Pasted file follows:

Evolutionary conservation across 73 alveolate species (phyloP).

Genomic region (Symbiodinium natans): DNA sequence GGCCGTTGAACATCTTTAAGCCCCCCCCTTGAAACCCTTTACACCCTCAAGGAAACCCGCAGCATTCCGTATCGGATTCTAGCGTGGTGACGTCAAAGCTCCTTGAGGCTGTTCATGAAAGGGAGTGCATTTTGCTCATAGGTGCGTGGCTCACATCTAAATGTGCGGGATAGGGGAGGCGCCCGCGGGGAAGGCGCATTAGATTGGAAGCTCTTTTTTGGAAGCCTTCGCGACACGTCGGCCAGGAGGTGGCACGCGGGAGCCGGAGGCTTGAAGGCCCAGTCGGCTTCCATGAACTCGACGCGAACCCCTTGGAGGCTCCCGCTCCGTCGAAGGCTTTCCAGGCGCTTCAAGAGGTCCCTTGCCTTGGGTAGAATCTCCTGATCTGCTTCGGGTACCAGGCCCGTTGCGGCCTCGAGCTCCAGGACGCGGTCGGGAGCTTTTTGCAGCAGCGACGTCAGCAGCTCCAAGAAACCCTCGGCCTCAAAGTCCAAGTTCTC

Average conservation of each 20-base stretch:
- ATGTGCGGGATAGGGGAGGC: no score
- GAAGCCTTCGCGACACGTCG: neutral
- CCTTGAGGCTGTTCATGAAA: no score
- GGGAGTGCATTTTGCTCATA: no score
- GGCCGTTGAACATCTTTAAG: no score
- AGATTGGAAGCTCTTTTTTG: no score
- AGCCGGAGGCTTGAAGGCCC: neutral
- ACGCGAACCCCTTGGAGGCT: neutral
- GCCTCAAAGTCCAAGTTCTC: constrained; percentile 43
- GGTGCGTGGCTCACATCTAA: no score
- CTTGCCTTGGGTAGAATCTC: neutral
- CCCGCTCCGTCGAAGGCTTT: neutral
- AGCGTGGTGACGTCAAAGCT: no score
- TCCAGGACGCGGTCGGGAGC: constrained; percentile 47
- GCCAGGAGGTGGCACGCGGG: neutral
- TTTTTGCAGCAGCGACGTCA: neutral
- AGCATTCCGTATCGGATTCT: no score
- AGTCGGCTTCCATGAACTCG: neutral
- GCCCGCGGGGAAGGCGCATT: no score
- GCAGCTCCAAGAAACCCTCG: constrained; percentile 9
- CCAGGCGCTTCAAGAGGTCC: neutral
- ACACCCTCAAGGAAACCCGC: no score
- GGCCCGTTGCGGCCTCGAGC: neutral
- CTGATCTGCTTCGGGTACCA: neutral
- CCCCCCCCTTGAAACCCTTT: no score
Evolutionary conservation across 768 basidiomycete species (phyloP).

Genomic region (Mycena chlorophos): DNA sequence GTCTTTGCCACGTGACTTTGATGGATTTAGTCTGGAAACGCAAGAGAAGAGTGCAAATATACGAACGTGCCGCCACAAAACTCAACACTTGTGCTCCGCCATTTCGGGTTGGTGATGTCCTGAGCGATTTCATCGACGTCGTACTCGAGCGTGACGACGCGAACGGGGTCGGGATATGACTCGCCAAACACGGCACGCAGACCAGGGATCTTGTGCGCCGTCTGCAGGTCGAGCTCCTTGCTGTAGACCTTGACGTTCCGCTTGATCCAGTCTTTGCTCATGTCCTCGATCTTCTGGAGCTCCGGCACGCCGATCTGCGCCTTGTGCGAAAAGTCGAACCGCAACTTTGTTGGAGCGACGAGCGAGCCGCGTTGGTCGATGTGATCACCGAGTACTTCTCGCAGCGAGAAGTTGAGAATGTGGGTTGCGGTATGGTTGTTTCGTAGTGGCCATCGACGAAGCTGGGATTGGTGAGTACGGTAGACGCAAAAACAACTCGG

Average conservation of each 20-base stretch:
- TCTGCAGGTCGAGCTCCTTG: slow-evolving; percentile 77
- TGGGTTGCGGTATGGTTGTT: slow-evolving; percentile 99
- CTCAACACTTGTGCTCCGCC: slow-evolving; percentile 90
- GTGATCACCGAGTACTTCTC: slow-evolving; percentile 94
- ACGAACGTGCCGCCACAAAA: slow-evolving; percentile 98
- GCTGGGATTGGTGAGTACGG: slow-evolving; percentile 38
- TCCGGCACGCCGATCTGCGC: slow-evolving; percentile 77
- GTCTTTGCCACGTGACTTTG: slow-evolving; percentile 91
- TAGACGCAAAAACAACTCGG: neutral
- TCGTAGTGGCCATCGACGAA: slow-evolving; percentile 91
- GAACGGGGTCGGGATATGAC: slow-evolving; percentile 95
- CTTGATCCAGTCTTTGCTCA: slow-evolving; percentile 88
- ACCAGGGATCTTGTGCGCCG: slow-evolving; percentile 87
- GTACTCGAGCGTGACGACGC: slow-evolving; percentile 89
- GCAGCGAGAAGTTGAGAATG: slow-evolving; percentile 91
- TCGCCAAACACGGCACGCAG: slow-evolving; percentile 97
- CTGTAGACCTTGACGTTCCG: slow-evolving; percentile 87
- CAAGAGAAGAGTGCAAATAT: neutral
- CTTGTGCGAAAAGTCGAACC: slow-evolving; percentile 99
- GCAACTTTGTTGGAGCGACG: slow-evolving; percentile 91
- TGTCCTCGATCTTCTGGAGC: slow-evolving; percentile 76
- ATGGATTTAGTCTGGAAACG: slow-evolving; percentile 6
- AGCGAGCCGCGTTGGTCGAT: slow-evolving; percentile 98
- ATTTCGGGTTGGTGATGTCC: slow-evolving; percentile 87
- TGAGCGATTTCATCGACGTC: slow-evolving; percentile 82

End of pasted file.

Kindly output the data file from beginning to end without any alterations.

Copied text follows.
Evolutionary conservation across 73 alveolate species (phyloP).

Genomic region (Symbiodinium natans): DNA sequence GGCCGTTGAACATCTTTAAGCCCCCCCCTTGAAACCCTTTACACCCTCAAGGAAACCCGCAGCATTCCGTATCGGATTCTAGCGTGGTGACGTCAAAGCTCCTTGAGGCTGTTCATGAAAGGGAGTGCATTTTGCTCATAGGTGCGTGGCTCACATCTAAATGTGCGGGATAGGGGAGGCGCCCGCGGGGAAGGCGCATTAGATTGGAAGCTCTTTTTTGGAAGCCTTCGCGACACGTCGGCCAGGAGGTGGCACGCGGGAGCCGGAGGCTTGAAGGCCCAGTCGGCTTCCATGAACTCGACGCGAACCCCTTGGAGGCTCCCGCTCCGTCGAAGGCTTTCCAGGCGCTTCAAGAGGTCCCTTGCCTTGGGTAGAATCTCCTGATCTGCTTCGGGTACCAGGCCCGTTGCGGCCTCGAGCTCCAGGACGCGGTCGGGAGCTTTTTGCAGCAGCGACGTCAGCAGCTCCAAGAAACCCTCGGCCTCAAAGTCCAAGTTCTC

Average conservation of each 20-base stretch:
- ATGTGCGGGATAGGGGAGGC: no score
- GAAGCCTTCGCGACACGTCG: neutral
- CCTTGAGGCTGTTCATGAAA: no score
- GGGAGTGCATTTTGCTCATA: no score
- GGCCGTTGAACATCTTTAAG: no score
- AGATTGGAAGCTCTTTTTTG: no score
- AGCCGGAGGCTTGAAGGCCC: neutral
- ACGCGAACCCCTTGGAGGCT: neutral
- GCCTCAAAGTCCAAGTTCTC: constrained; percentile 43
- GGTGCGTGGCTCACATCTAA: no score
- CTTGCCTTGGGTAGAATCTC: neutral
- CCCGCTCCGTCGAAGGCTTT: neutral
- AGCGTGGTGACGTCAAAGCT: no score
- TCCAGGACGCGGTCGGGAGC: constrained; percentile 47
- GCCAGGAGGTGGCACGCGGG: neutral
- TTTTTGCAGCAGCGACGTCA: neutral
- AGCATTCCGTATCGGATTCT: no score
- AGTCGGCTTCCATGAACTCG: neutral
- GCCCGCGGGGAAGGCGCATT: no score
- GCAGCTCCAAGAAACCCTCG: constrained; percentile 9
- CCAGGCGCTTCAAGAGGTCC: neutral
- ACACCCTCAAGGAAACCCGC: no score
- GGCCCGTTGCGGCCTCGAGC: neutral
- CTGATCTGCTTCGGGTACCA: neutral
- CCCCCCCCTTGAAACCCTTT: no score
Evolutionary conservation across 768 basidiomycete species (phyloP).

Genomic region (Mycena chlorophos): DNA sequence GTCTTTGCCACGTGACTTTGATGGATTTAGTCTGGAAACGCAAGAGAAGAGTGCAAATATACGAACGTGCCGCCACAAAACTCAACACTTGTGCTCCGCCATTTCGGGTTGGTGATGTCCTGAGCGATTTCATCGACGTCGTACTCGAGCGTGACGACGCGAACGGGGTCGGGATATGACTCGCCAAACACGGCACGCAGACCAGGGATCTTGTGCGCCGTCTGCAGGTCGAGCTCCTTGCTGTAGACCTTGACGTTCCGCTTGATCCAGTCTTTGCTCATGTCCTCGATCTTCTGGAGCTCCGGCACGCCGATCTGCGCCTTGTGCGAAAAGTCGAACCGCAACTTTGTTGGAGCGACGAGCGAGCCGCGTTGGTCGATGTGATCACCGAGTACTTCTCGCAGCGAGAAGTTGAGAATGTGGGTTGCGGTATGGTTGTTTCGTAGTGGCCATCGACGAAGCTGGGATTGGTGAGTACGGTAGACGCAAAAACAACTCGG

Average conservation of each 20-base stretch:
- TCTGCAGGTCGAGCTCCTTG: slow-evolving; percentile 77
- TGGGTTGCGGTATGGTTGTT: slow-evolving; percentile 99
- CTCAACACTTGTGCTCCGCC: slow-evolving; percentile 90
- GTGATCACCGAGTACTTCTC: slow-evolving; percentile 94
- ACGAACGTGCCGCCACAAAA: slow-evolving; percentile 98
- GCTGGGATTGGTGAGTACGG: slow-evolving; percentile 38
- TCCGGCACGCCGATCTGCGC: slow-evolving; percentile 77
- GTCTTTGCCACGTGACTTTG: slow-evolving; percentile 91
- TAGACGCAAAAACAACTCGG: neutral
- TCGTAGTGGCCATCGACGAA: slow-evolving; percentile 91
- GAACGGGGTCGGGATATGAC: slow-evolving; percentile 95
- CTTGATCCAGTCTTTGCTCA: slow-evolving; percentile 88
- ACCAGGGATCTTGTGCGCCG: slow-evolving; percentile 87
- GTACTCGAGCGTGACGACGC: slow-evolving; percentile 89
- GCAGCGAGAAGTTGAGAATG: slow-evolving; percentile 91
- TCGCCAAACACGGCACGCAG: slow-evolving; percentile 97
- CTGTAGACCTTGACGTTCCG: slow-evolving; percentile 87
- CAAGAGAAGAGTGCAAATAT: neutral
- CTTGTGCGAAAAGTCGAACC: slow-evolving; percentile 99
- GCAACTTTGTTGGAGCGACG: slow-evolving; percentile 91
- TGTCCTCGATCTTCTGGAGC: slow-evolving; percentile 76
- ATGGATTTAGTCTGGAAACG: slow-evolving; percentile 6
- AGCGAGCCGCGTTGGTCGAT: slow-evolving; percentile 98
- ATTTCGGGTTGGTGATGTCC: slow-evolving; percentile 87
- TGAGCGATTTCATCGACGTC: slow-evolving; percentile 82